The National Cybersecurity Protection Act of 2014 (NCPA) was passed by the House on December 8th, by the Senate on December 10th, and signed by the President on December 18th. Senate Committee on Homeland Security and Governmental Affairs Chairman Tom Carper (D-Del.) issued the following statement regarding the NCPA: “Cybersecurity is one of the biggest national security challenges our country faces. Our laws should reflect that reality. By codifying the Department of Homeland Security’s existing cybersecurity operations center, the National Cybersecurity Protection Act of 2014 bolsters our nation’s cybersecurity while providing the department with clear authority to more effectively carry out its mission and partner with private and public entities. It is critical that the department continues to build strong relationships with businesses, state and local governments, and other entities across the country so that we can all be better prepared to stop cyber-attacks and quickly address those intrusions that do occur.”
Codification of the National Cybersecurity and Communications Integrity Center: The NCPA codifies the existing cybersecurity and communications operations center at DHS, known as the National Cybersecurity and Communications Integrity Center (NCCIC). The bill directs the NCCIC to provide a number of services, including sharing information about cybersecurity risks and incidents, and providing technical assistance, risk management support, and incident response capabilities to federal and non-federal entities. The NCCIC is to be comprised of representatives of federal civilian and law enforcement agencies, elements of the federal intelligence community, representatives of state and local governments, information sharing and analysis organizations, and owners and operators of critical information systems. The NCPA directs the Secretary of the DHS, within 180 days of its enactment, to submit recommendations to various congressional committees on how to expedite the implementation of information-sharing agreements for cybersecurity purposes between the NCCIC and non-federal entities. The NCPA also imposes reporting obligations for the Secretary of the DHS to various congressional committees regarding NCCIC cybersecurity functions. It directs the Secretary to submit within one year of the enactment of the NCPA, and every year thereafter for three years, an assessment of the NCCIC’s capability to carry out its cybersecurity mission, its personnel composition, and the extent to which it engaged in information sharing with each critical infrastructure sector. It also directs the Comptroller General of the U.S., within two years of the enactment of the NCPA, to submit a report to various congressional committees on the effectiveness of the NCCIC in carrying out its cybersecurity mission.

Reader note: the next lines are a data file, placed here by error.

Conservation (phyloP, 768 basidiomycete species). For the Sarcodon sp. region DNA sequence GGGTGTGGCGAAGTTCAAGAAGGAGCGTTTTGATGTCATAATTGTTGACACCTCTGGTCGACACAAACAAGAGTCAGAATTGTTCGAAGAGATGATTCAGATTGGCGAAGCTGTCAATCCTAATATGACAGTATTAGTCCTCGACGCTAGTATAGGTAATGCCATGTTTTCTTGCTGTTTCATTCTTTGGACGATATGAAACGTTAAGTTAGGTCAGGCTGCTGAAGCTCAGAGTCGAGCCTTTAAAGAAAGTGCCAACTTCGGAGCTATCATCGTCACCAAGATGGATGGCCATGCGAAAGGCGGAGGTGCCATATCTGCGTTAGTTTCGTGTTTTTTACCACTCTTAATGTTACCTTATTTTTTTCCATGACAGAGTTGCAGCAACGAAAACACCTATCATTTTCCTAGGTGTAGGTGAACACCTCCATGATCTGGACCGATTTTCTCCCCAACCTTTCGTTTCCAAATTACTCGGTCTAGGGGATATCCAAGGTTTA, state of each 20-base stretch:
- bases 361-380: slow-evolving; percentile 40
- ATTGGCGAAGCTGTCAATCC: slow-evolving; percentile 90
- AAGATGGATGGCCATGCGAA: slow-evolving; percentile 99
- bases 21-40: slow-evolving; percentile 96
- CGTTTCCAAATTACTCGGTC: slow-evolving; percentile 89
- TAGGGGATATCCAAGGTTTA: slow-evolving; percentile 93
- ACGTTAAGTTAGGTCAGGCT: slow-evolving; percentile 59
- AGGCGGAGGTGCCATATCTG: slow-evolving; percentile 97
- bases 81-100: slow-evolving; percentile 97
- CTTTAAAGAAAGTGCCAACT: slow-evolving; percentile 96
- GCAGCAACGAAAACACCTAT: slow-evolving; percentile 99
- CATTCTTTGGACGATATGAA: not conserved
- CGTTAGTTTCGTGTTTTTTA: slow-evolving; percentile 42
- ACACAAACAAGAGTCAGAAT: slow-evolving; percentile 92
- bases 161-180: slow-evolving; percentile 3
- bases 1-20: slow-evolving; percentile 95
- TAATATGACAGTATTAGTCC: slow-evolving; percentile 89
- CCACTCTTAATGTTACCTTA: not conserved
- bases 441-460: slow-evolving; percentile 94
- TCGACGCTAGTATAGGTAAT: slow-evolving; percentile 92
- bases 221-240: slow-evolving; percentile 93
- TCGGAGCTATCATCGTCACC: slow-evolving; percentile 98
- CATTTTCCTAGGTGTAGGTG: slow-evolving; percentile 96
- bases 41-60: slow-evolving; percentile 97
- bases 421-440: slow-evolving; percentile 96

Federal agency data breach notification law: Beyond codifying the NCCIC, the NCPA also creates a federal agency data breach notification law. It requires federal agencies to notify individuals affected by a data breach “as expeditiously as practicable and without unreasonable delay” after the agency discovers the unauthorized acquisition or access. This language is similar to that in many of the 47 state data breach notification statutes. The NCPA provides for delayed notification if it would disrupt a law enforcement investigation, endanger national security, or hamper security remediation actions.
The NCPA also provides that federal agencies affected by a data breach must notify certain congressional committees “expeditiously and not later than 30 days” following the discovery of a breach. The notice to congressional committees must include information about how the breach occurred, an estimate of the number of individuals affected and an assessment of the risk of harm to them, a description of any circumstances requiring delay in notification to them, and an estimate of whether and when the agency will notify them. An intelligence agency required to provide notification of a data breach is only required to provide notice to appropriate committees of Congress.
The NCPA requires the Director of the OMB to ensure that federal agency breach notification policies and guidelines are implemented and periodically updated. It also requires the Director of the OMB to assess, on an annual basis during the first two years of implementation, federal agency implementation of the data breach notification policies and guidelines.
Cyber incident response plans: The NCPA directs the Undersecretary of the DHS, in coordination with appropriate federal departments and agencies, state and local governments, critical infrastructure sector coordinating councils, information sharing and analysis organizations, and owners and operators of critical infrastructure, to develop and regularly update, maintain and test cyber incident response plans to address cybersecurity risks to critical infrastructure.